The animal study was reviewed and approved by Regierung von Oberbayern, Munich, Germany.
Conceptualization: SK. Methodology: SK. Investigation: JH, IG, RM, and SK. Formal Analysis: JH and SK. Writing—Original Draft: SK. Writing—Review and Editing: SK. Funding Acquisition: SK and JR. Resources: JR. Supervision: SK. All authors contributed to the article and approved the submitted version.
This work was supported by the German Research Foundation (DFG) grant Ke1737/2-1 (SK), SFB 1054/B01—project number 360372040–SFB 1335/P01 and P08 (JR), SFB 1371/P05 (JR), TRR 237/A10 (JR), RU 695/9-1 (JR), the ERC (FP7, grant agreement No. 322865 awarded to JR) and the Else-Kröner-Fresenius-Stiftung grant 2019_A105 (SK).
Conflict of Interest
The authors declare that the research was conducted in the absence of any commercial or financial relationships that could be construed as a potential conflict of interest.
We thank Falco Krüger for providing excellent technical advice and know-how on widefield imaging, as well as thorough discussions on the manuscript. We thank Jan Böttcher for providing access to the THUNDER Imager (DFG project number 442405234). We further thank Andreas Thomae for an introduction to widefield imaging. We thank Mira Deppenmeier and Ewa Smajek for light sheet imaging and Stefan Stangl for introducing us to the Ultramicroscope. We thank Raif Geha for providing Wipf1−/− mice and the biological resource unit for animal husbandry (ZPF of the MRI at TUM) for excellent support. We further thank Andreas Bruckbauer and all the members of the Inflammation and Immunity lab for scientific discussions and critical reading of the manuscript.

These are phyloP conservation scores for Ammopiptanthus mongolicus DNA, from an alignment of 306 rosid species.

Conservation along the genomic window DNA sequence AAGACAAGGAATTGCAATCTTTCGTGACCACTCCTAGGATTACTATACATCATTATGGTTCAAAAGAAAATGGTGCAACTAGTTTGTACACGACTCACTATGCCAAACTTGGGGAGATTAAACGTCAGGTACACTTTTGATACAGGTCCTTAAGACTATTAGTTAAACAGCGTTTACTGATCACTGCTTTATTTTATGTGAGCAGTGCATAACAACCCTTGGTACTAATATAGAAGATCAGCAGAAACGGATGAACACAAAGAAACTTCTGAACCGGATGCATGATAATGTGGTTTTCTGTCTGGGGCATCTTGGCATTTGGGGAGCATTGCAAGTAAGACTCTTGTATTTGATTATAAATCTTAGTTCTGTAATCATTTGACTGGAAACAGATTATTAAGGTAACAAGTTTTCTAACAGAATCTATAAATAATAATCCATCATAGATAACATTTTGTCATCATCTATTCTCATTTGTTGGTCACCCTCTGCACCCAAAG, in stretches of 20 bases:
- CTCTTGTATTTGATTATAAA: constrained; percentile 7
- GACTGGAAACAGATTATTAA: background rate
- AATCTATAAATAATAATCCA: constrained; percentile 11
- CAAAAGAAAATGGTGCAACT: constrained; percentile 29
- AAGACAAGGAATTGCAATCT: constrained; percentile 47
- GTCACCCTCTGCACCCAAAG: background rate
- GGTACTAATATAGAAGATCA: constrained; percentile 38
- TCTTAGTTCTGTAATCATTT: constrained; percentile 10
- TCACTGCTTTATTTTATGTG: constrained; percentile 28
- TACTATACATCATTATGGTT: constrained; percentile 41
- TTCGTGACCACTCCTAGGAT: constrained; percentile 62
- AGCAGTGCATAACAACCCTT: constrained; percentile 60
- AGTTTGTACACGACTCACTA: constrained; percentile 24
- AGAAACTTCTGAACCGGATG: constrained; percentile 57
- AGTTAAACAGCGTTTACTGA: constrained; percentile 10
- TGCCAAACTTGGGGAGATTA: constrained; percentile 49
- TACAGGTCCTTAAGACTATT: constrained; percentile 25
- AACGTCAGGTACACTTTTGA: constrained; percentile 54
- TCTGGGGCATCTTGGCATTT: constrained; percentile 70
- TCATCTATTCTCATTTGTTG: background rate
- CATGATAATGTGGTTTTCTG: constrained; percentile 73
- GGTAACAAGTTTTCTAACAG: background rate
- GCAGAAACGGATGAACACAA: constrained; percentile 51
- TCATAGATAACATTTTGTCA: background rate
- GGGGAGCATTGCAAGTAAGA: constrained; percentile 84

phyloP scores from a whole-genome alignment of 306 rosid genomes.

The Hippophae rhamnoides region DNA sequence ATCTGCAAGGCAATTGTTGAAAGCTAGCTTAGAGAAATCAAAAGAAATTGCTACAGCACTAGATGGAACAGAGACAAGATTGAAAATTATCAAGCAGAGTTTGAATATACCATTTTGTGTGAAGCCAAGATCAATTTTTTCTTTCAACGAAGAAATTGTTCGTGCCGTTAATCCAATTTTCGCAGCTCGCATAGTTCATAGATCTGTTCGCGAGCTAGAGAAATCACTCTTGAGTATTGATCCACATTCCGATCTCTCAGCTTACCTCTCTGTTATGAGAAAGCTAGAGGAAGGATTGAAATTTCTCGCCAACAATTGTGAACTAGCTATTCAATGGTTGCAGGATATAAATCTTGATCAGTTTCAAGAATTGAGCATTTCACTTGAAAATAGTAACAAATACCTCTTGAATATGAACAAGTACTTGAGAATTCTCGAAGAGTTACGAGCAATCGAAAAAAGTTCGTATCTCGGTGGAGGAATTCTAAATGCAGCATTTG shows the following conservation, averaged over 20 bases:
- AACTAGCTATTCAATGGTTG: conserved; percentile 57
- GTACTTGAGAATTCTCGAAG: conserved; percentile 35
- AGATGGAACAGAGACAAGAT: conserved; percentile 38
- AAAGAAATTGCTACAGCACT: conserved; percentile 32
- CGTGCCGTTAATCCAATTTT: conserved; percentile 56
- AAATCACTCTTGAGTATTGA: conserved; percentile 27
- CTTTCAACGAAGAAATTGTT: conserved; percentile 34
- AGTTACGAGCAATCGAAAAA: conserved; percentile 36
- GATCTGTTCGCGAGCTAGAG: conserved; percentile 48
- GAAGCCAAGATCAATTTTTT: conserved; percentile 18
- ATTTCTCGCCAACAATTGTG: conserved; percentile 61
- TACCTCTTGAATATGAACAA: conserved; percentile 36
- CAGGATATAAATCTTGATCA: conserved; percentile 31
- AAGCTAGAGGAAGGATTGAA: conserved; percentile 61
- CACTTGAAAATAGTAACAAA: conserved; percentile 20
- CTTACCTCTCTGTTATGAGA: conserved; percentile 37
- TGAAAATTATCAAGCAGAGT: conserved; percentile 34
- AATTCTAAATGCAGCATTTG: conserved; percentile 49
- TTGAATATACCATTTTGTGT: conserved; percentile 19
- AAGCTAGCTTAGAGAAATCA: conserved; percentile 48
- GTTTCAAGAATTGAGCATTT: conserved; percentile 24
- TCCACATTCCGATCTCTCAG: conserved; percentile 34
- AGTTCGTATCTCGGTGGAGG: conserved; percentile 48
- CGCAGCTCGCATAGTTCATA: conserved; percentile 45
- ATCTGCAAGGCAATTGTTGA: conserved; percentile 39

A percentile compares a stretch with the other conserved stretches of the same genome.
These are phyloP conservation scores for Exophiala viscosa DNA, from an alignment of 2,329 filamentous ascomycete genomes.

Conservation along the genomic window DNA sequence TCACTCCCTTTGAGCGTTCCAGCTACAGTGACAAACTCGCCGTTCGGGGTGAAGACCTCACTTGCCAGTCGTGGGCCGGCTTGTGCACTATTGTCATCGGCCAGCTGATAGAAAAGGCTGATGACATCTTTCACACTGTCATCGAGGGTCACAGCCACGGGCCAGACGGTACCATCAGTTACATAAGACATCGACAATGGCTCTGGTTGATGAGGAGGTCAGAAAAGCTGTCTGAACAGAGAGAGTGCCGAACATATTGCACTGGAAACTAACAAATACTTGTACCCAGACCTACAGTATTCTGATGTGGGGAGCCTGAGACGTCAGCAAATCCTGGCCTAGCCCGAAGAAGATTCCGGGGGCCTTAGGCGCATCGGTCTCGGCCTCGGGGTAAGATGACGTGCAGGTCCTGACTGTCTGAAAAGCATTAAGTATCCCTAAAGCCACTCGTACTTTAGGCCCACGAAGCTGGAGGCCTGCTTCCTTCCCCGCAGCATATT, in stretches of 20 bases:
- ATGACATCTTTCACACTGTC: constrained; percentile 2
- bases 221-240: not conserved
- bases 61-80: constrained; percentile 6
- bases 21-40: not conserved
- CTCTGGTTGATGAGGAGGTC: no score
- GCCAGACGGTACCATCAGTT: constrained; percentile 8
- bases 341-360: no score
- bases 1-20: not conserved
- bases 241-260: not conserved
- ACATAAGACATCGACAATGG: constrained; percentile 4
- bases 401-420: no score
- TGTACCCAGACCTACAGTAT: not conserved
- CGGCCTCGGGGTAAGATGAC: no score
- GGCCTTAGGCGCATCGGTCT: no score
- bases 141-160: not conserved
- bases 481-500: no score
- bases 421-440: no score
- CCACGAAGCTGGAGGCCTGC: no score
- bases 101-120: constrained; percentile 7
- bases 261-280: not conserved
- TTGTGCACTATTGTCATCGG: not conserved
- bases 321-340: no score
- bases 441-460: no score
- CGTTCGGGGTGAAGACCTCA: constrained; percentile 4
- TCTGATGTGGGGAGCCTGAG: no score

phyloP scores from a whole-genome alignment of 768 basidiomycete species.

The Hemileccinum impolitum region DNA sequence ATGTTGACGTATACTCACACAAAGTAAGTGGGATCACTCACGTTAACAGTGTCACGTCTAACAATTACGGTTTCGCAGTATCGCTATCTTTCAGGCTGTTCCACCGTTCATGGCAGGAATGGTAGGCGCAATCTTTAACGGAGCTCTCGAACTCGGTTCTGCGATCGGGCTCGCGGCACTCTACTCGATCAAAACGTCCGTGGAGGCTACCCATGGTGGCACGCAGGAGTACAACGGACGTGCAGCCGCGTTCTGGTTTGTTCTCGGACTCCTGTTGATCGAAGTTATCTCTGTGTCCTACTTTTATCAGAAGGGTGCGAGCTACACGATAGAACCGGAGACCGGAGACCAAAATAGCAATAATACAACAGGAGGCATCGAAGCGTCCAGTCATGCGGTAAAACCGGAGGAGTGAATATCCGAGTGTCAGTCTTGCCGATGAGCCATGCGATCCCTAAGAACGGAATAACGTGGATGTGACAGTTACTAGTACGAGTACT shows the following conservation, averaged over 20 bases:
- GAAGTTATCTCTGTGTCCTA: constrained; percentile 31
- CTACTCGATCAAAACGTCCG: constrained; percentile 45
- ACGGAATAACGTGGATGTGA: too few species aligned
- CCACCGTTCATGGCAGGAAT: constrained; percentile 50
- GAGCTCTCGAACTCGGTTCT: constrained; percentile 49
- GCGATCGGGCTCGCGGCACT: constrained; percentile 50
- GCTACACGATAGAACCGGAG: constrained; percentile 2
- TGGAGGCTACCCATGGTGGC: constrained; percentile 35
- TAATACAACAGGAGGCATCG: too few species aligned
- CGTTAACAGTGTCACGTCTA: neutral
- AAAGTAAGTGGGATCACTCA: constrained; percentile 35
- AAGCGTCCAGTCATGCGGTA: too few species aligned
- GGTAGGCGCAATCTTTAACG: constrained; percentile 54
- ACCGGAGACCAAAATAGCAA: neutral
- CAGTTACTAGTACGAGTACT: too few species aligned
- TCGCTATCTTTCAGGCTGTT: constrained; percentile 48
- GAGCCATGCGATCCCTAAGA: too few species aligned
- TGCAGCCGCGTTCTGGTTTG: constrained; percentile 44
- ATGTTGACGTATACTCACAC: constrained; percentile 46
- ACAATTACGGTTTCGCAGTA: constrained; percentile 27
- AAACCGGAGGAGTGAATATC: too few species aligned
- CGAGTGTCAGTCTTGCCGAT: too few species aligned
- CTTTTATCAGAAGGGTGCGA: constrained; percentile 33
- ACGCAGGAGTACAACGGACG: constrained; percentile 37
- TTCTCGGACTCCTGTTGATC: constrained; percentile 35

The Supplementary Material for this article can be found online at: https://www.frontiersin.org/articles/10.3389/fimmu.2020.599495/full#supplementary-material
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Keywords: 3D imaging, ethyl 3-phenyl-2-propenoate (ECI), inflammation, glomerulonephritis, histo-cytometry
Citation: Hofmann J, Gadjalova I, Mishra R, Ruland J and Keppler SJ (2021) Efficient Tissue Clearing and Multi-Organ Volumetric Imaging Enable Quantitative Visualization of Sparse Immune Cell Populations During Inflammation. Front. Immunol. 11:599495. doi: 10.3389/fimmu.2020.599495
Received: 28 August 2020; Accepted: 04 December 2020;
Published: 25 January 2021.
Edited by:Christian Kurts, University of Bonn, Germany
Reviewed by:Matthias Gunzer, University of Duisburg-Essen, Germany
Fabian Braun, University Medical Center Hamburg-Eppendorf, Germany
Copyright © 2021 Hofmann, Gadjalova, Mishra, Ruland and Keppler. This is an open-access article distributed under the terms of the Creative Commons Attribution License (CC BY). The use, distribution or reproduction in other forums is permitted, provided the original author(s) and the copyright owner(s) are credited and that the original publication in this journal is cited, in accordance with accepted academic practice. No use, distribution or reproduction is permitted which does not comply with these terms.
*Correspondence: Selina J. Keppler, firstname.lastname@example.org